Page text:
Like any infection, unforgiveness spreads. It can lead to anger, and a quickness to take offense. What could have easily been overlooked in the past becomes a new wound. Unforgiveness can lead to gossip which takes the place of productive speech and it invites others on that path to death.

Forgiveness can be an active practice through inviting God to reveal any harboured unforgiveness to deal with. A person committed to walking in forgiveness doesn’t wait for disaster, but acknowledges even a small hurt or sin done against them and quickly forgives and delivers unto the cross the wound to be nailed there with Jesus. The practice should in the end never desire another person to be set on the road to death but saved onto the path of life. Forgiveness is the practice that turns hurt into praying for those who persecute you. There is no promise of a future free of pain, just the promise of a past free of it.

23 “Therefore the kingdom of heaven may be compared to a king who wished to settle accounts with his servants. 24 When he began to settle, one was brought to him who owed him ten thousand talents. 25 And since he could not pay, his master ordered him to be sold, with his wife and children and all that he had, and payment to be made. 26 So the servant[c] fell on his knees, imploring him, ‘Have patience with me, and I will pay you everything.’ 27 And out of pity for him, the master of that servant released him and forgave him the debt. 28 But when that same servant went out, he found one of his fellow servants who owed him a hundred denarii, and seizing him, he began to choke him, saying, ‘Pay what you owe.’ 29 So his fellow servant fell down and pleaded with him, ‘Have patience with me, and I will pay you.’ 30 He refused and went and put him in prison until he should pay the debt. 31 When his fellow servants saw what had taken place, they were greatly distressed, and they went and reported to their master all that had taken place. 32 Then his master summoned him and said to him, ‘You wicked servant! I forgave you all that debt because you pleaded with me. 33 And should not you have had mercy on your fellow servant, as I had mercy on you?’ 34 And in anger his master delivered him to the jailers, until he should pay all his debt. 35 So also my heavenly Father will do to every one of you, if you do not forgive your brother from your heart.”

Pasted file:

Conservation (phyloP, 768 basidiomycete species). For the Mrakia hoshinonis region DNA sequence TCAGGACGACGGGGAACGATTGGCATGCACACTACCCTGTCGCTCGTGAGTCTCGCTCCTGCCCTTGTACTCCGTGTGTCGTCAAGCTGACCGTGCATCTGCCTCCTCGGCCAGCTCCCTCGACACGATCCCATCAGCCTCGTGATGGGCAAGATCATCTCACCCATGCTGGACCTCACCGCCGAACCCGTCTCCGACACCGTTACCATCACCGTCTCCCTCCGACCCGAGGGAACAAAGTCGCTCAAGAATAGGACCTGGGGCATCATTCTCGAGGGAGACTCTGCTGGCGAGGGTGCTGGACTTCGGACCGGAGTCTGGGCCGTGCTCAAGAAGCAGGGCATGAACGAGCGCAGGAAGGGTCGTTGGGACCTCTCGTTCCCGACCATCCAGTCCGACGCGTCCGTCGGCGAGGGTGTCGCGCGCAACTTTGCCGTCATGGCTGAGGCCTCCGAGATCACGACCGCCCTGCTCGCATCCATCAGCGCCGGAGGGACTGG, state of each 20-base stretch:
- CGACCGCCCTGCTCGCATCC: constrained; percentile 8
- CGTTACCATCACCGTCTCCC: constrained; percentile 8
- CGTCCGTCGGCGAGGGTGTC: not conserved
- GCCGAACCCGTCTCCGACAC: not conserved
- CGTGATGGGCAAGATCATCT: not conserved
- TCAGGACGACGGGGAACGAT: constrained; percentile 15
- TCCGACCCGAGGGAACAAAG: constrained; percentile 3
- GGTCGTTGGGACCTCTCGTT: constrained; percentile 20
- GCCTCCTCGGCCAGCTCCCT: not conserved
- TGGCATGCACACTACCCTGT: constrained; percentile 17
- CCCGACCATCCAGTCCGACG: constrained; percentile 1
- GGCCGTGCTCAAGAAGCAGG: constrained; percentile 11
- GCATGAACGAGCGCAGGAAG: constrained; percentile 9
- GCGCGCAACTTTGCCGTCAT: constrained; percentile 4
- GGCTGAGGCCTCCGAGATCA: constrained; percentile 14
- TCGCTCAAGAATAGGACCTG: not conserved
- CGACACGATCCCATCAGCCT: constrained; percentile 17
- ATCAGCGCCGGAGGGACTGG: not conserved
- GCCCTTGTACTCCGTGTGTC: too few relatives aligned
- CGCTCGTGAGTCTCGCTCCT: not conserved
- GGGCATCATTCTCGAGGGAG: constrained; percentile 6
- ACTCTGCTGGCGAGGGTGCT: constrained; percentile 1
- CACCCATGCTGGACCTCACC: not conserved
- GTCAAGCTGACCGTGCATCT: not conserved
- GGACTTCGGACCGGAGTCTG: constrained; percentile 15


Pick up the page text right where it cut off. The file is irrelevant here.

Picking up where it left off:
Matthew 18:23-35

The choice of forgiveness is not an easy one. There is something inside of us that acknowledges the wrong done and recognizes the need for justice. To make matters worse, if our own health or wellbeing was attacked in the process, we may feel violated. Sometimes we feel as though withholding forgiveness is the only way to hold out for justice.

Can you imagine if God felt this way about our sin towards him? What if he responded to our sin against him in that same way? The justice of God is mercy triumphing over judgement. On the cross Jesus took upon himself judgement that we may receive his mercy. All repented sin is greeted by the mercy of God as our sin is nailed with Jesus to the cross. That which is left unrepented will meet the judgement of God. What is fascinating is Jesus tells us mercy is unavailable to those who harbour unforgiveness in Matthew 18. The parable of the servants is used to demonstrate the seriousness with which God treats unforgiveness. Our being forgiven is placed in our hands as we choose to or not to forgive others.